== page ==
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How slimming became an obsession with women in post-war Britain

How slimming became an obsession with women in post-war Britain

When regular Woman’s Own contributor Eileen Fowler advised readers in October 1954 on how to lose weight, rationing had only been abolished for a few months. Despite the hardship of recent food shortages, her three-part illustrated series, “Trim your figure”, left women in no doubt: chores such as polishing and dusting should be performed in such a way as to enable the British housewife and mother to keep slim, or return to her pre-pregnancy figure. The end of food rationing marked the beginning of a modern slimming culture, which has since permeated all aspects of women’s lives.

Woman’s Own, one of the most popular post-war women’s magazines in Britain, pursued this emerging slimming mantra with vigour, and by the mid-1960s had elevated dieting to centre stage of its weekly beauty advice. Not unlike modern counterparts, the magazine published countless diet and exercise articles promoting female slimness as an ideal of post-war femininity. Clearly, long before Susie Orbach identified fat to be a feminist issue in 1978, it had already developed into a capitalist one.

Eileen Fowler, the mother of the modern slimming movement in the UK.

Surprisingly, weight-loss diets in the 1950s and 1960s were not too dissimilar from today’s diets. In the 1950s the focus was on minimising carbohydrates, and in the 1960s it was on low-fat, low-calorie meals. Diets peddled by today’s women’s press are more often than not repackaged versions of meal plans published 50 years ago. Post-Christmas diets, steak diets, beach-body diets … they’ve all been around for much longer than people realise.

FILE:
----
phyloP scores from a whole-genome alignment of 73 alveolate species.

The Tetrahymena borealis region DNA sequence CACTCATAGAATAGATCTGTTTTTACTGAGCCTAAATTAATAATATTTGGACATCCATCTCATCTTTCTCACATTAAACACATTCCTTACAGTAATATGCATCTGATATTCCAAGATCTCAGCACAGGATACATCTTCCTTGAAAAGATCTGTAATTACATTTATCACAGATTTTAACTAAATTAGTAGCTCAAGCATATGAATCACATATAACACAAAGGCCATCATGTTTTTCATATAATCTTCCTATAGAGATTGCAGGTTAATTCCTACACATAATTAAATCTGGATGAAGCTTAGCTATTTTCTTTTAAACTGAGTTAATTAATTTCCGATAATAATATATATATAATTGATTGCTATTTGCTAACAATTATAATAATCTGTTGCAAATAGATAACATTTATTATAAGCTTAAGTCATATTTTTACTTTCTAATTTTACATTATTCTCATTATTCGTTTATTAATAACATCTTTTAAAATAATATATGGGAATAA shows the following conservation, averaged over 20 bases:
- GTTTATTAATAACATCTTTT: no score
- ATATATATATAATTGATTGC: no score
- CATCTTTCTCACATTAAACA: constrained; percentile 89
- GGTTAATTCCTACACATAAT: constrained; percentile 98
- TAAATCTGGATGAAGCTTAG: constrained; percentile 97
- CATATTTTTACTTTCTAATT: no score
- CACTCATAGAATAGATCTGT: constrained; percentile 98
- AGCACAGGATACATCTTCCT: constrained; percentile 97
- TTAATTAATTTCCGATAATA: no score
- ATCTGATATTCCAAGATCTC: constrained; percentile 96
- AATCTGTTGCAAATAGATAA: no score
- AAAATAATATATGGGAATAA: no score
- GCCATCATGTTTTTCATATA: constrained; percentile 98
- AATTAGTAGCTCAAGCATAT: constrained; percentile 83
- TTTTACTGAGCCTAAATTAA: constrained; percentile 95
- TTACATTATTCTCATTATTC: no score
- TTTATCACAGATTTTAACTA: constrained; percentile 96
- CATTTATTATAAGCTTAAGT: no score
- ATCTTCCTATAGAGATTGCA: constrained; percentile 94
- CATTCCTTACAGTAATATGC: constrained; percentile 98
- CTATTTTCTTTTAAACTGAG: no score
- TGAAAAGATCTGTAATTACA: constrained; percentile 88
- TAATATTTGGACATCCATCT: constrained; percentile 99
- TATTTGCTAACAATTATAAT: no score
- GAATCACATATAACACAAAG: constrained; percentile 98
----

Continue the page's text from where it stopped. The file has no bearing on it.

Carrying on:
While the rise of the weight-loss industry is often seen as a recent phenomenon of modern consumer societies, characterised by the abundance and affordability of foodstuffs, research into Woman’s Own shows that slimming diets were circulated even during times of austerity. Early post-war articles, when rationing was still in place, advised cutting down on bread, potatoes and carrots.

As early as 1945, a Woman’s Own article on corsets encouraged women to exercise caution at mealtimes, since “war-time rationing has led to an increased consumption of starchy fattening foods, with unflattering results to our figures”. In order to lose weight, the article recommended reducing the number of meals and cutting down on bread, potatoes, cakes and biscuits.

Cutting down on carbohydrates was repeated in all of Woman’s Own weight-loss articles published during rationing. They were often coupled with liquid-, fruit- or vegetable-only days. An exemplary diet (“Figure perfect?”), published in 1950, encapsulates this frugal approach: fresh fruit for breakfast, salad and lean meat for lunch, any meat or fish with a generous helping of green vegetables for dinner. Following this simple plan would “tackle those surplus pounds” amassed during winter, a season which, according to Woman’s Own, “has a nasty habit of adding curves we don’t need”.